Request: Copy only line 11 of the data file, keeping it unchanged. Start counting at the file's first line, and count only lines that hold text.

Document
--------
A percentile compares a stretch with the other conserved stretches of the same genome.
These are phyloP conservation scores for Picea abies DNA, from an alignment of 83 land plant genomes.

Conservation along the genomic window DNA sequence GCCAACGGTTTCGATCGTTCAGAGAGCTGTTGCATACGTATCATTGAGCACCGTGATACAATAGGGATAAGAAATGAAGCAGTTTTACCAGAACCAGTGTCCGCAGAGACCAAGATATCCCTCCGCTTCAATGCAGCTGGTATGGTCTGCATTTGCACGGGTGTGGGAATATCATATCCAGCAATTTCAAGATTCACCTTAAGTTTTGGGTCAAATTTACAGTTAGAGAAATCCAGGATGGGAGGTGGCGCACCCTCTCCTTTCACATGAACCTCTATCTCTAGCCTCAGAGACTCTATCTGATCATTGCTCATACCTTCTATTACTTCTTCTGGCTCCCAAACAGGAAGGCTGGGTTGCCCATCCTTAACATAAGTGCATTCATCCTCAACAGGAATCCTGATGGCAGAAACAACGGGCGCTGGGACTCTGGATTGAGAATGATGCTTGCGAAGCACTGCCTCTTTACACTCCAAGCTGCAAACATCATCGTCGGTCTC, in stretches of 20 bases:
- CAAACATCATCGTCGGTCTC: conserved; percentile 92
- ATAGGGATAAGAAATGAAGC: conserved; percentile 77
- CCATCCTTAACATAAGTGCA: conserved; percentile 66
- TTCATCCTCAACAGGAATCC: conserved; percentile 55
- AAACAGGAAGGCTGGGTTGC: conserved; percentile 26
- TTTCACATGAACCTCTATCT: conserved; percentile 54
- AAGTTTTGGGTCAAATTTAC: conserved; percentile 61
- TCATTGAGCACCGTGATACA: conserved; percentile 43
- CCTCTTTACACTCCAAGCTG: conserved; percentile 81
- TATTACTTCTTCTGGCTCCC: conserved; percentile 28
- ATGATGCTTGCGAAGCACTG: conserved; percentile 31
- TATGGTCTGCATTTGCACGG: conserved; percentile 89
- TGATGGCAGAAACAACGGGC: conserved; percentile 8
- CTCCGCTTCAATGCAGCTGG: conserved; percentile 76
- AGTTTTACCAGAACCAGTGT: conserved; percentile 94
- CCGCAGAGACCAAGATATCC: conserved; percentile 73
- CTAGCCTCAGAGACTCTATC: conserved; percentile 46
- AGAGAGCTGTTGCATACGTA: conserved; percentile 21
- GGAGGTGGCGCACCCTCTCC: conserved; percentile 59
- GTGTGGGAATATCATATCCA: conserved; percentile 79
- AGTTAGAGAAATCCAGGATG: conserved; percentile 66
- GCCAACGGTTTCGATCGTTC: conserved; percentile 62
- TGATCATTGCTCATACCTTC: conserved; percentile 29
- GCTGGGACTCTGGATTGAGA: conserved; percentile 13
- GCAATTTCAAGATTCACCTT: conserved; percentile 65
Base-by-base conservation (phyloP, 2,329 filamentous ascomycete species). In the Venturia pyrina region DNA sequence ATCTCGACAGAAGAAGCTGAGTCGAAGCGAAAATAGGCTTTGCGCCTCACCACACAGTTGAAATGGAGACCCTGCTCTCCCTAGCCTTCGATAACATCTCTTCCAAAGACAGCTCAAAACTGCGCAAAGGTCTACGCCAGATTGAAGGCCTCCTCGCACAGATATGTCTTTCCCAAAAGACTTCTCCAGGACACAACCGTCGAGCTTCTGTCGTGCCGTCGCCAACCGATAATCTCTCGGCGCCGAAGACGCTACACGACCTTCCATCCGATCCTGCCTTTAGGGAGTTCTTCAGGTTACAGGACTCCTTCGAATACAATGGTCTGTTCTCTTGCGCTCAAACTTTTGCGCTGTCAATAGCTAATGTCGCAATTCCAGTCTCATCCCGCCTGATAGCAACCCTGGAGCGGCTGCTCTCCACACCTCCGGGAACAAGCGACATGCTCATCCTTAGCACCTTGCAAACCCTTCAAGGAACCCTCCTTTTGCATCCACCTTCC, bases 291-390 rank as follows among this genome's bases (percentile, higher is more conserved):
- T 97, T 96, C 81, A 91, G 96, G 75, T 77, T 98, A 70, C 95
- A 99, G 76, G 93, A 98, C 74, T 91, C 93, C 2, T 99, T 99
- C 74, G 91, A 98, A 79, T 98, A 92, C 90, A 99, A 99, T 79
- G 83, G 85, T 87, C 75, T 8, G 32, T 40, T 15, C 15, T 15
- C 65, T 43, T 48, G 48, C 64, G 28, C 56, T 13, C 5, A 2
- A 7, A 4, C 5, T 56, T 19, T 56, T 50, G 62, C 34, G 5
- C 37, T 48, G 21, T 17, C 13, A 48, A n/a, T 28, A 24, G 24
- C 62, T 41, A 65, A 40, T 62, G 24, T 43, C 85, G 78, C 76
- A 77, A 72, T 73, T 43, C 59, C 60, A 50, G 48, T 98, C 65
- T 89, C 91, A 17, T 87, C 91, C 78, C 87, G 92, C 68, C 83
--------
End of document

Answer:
- TCATTGAGCACCGTGATACA: conserved; percentile 43